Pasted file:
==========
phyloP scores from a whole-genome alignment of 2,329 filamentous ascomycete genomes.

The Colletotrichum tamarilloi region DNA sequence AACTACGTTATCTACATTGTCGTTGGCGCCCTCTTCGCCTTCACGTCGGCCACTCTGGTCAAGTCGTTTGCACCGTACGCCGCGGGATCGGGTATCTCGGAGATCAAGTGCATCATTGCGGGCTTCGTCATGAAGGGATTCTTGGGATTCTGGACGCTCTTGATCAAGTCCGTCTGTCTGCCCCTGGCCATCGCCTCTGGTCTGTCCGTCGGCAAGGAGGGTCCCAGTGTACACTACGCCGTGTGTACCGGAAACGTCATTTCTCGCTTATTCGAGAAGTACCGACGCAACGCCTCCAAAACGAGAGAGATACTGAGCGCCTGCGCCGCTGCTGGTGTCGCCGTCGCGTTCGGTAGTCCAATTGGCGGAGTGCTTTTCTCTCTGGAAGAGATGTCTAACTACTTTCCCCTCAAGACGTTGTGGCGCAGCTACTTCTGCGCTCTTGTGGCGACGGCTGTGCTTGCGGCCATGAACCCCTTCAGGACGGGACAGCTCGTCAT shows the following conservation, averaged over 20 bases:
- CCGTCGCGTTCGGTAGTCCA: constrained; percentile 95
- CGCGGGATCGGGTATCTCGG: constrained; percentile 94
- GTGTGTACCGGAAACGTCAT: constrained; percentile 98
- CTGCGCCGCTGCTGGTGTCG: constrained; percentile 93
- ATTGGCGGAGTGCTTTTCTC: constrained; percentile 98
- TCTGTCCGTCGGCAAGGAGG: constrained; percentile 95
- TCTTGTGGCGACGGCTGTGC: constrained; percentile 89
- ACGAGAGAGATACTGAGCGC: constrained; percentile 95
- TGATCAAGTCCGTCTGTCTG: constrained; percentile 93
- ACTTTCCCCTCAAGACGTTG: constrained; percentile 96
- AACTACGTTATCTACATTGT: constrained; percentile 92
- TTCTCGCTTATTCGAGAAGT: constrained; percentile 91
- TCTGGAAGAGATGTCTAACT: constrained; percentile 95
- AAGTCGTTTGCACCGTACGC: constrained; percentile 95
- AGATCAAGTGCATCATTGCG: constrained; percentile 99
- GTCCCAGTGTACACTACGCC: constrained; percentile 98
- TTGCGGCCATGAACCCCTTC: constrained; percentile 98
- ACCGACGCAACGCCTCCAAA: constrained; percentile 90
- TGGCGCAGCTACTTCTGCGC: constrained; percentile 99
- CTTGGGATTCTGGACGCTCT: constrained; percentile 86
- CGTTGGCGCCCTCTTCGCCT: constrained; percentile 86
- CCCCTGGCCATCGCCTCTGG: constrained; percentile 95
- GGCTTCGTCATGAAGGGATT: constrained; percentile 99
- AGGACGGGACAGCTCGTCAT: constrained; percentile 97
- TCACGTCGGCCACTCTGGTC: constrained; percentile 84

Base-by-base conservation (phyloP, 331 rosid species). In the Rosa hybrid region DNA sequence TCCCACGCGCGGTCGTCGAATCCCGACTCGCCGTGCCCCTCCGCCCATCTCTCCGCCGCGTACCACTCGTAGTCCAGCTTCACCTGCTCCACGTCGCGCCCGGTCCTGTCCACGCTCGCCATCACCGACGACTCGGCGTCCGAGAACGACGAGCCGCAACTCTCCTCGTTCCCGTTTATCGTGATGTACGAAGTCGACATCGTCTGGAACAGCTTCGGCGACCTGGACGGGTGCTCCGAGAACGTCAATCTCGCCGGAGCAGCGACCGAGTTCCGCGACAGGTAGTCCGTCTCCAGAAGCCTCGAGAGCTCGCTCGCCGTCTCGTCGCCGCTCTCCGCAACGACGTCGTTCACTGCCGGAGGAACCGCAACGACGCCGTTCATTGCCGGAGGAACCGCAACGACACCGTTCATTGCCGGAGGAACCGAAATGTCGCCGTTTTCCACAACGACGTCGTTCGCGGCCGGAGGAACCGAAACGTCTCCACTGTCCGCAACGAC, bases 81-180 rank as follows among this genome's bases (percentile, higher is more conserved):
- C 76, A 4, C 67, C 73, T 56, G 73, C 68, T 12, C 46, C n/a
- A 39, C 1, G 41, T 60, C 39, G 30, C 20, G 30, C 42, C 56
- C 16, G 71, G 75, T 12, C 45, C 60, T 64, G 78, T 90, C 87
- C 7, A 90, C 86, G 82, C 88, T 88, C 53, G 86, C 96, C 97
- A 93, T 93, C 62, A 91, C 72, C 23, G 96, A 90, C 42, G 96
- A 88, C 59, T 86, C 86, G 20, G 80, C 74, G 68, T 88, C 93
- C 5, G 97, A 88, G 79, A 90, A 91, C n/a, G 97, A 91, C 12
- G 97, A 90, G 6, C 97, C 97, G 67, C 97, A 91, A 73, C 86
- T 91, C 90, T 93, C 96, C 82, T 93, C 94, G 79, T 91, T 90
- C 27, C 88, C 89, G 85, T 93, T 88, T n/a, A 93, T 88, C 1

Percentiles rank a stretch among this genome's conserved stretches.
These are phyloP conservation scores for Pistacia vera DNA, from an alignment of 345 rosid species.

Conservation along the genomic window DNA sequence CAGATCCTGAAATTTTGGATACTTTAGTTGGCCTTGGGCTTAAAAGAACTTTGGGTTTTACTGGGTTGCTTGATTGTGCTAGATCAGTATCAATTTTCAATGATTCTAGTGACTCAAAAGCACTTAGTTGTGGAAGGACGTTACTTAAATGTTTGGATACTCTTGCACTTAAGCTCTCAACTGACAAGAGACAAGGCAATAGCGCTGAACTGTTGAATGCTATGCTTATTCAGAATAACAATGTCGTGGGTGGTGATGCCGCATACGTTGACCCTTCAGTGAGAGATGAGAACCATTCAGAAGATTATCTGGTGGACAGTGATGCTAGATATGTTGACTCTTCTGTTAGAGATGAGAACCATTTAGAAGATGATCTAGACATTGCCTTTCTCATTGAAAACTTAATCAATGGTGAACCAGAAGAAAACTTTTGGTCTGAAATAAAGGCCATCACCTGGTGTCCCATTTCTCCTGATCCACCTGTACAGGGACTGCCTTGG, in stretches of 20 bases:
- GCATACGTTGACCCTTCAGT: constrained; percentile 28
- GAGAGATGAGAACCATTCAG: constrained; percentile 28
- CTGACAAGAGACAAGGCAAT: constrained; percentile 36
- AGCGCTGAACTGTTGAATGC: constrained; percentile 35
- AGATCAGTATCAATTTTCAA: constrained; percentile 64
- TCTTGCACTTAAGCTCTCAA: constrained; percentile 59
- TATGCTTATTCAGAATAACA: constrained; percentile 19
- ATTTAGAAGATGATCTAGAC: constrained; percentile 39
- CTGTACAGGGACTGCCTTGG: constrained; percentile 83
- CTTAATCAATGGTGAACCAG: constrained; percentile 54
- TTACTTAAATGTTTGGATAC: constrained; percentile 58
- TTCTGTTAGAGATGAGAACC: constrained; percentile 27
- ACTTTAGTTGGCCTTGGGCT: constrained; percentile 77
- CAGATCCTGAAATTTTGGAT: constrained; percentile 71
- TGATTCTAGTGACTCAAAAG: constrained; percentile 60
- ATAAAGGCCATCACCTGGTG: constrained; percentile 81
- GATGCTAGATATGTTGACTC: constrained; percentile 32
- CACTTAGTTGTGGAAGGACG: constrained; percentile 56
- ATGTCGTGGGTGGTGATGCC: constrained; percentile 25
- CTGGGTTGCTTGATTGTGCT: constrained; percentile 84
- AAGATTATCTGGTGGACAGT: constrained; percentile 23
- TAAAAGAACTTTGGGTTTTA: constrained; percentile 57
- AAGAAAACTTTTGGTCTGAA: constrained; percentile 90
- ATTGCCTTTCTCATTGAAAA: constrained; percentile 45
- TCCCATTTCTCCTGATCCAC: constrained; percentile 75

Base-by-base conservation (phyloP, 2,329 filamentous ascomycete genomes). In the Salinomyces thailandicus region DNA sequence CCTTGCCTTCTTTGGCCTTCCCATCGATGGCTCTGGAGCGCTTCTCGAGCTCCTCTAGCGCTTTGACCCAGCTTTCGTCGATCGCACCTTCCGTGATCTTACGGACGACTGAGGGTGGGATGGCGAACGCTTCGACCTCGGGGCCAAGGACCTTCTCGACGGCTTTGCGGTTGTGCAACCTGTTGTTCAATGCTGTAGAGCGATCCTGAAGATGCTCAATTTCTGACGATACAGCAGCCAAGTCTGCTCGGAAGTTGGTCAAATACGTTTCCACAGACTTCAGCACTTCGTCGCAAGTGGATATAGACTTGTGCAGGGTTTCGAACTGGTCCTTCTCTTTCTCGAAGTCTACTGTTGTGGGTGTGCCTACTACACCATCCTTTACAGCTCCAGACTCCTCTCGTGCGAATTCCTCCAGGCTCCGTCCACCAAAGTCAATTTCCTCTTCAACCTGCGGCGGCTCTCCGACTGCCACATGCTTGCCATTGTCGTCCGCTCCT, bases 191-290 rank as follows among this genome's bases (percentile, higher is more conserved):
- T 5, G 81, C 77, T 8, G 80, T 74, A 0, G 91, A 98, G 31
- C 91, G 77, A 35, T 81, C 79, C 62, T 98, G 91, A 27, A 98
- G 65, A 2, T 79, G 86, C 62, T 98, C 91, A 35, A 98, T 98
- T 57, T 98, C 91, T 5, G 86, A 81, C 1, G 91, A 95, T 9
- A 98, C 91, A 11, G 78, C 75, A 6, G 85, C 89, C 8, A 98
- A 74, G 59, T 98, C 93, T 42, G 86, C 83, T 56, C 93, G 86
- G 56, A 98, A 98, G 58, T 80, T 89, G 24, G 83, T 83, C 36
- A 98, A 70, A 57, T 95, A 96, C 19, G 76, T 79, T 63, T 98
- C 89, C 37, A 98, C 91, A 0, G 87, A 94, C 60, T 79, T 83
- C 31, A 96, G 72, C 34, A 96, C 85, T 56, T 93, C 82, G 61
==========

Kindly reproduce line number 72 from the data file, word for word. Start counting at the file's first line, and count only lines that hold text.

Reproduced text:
- A 98, C 91, A 11, G 78, C 75, A 6, G 85, C 89, C 8, A 98